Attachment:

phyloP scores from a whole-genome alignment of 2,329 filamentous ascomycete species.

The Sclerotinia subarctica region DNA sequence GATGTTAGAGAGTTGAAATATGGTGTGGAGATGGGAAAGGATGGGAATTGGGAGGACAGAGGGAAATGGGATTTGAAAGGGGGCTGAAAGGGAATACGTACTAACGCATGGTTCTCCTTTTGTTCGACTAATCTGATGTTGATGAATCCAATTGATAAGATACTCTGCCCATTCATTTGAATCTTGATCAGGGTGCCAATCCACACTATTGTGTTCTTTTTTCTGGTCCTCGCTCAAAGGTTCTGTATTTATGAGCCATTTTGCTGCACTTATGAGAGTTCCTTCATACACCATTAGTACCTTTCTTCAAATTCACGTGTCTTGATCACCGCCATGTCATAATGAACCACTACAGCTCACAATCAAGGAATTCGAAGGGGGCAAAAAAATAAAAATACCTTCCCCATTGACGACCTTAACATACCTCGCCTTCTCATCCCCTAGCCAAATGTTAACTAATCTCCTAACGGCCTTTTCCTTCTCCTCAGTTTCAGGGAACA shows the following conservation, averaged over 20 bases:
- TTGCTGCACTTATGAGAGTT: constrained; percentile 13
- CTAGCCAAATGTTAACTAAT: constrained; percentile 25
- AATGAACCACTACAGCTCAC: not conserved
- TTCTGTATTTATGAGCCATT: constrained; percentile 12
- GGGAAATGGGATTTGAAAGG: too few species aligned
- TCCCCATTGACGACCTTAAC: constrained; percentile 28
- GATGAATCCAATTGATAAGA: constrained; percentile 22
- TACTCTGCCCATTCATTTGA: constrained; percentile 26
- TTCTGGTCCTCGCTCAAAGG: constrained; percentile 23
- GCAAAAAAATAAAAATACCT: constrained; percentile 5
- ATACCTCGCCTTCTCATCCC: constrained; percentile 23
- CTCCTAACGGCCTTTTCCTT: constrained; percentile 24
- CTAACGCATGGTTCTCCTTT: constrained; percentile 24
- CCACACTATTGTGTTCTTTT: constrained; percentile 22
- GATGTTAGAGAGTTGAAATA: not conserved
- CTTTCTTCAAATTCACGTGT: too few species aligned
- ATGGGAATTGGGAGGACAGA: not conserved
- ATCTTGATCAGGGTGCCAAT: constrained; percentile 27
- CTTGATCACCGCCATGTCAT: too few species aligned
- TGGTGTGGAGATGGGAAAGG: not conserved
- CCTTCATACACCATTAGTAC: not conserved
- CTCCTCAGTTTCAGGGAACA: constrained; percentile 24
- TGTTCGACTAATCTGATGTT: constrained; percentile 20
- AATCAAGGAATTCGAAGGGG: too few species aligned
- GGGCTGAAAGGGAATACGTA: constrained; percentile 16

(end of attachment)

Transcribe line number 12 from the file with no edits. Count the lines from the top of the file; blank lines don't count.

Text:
- GCAAAAAAATAAAAATACCT: constrained; percentile 5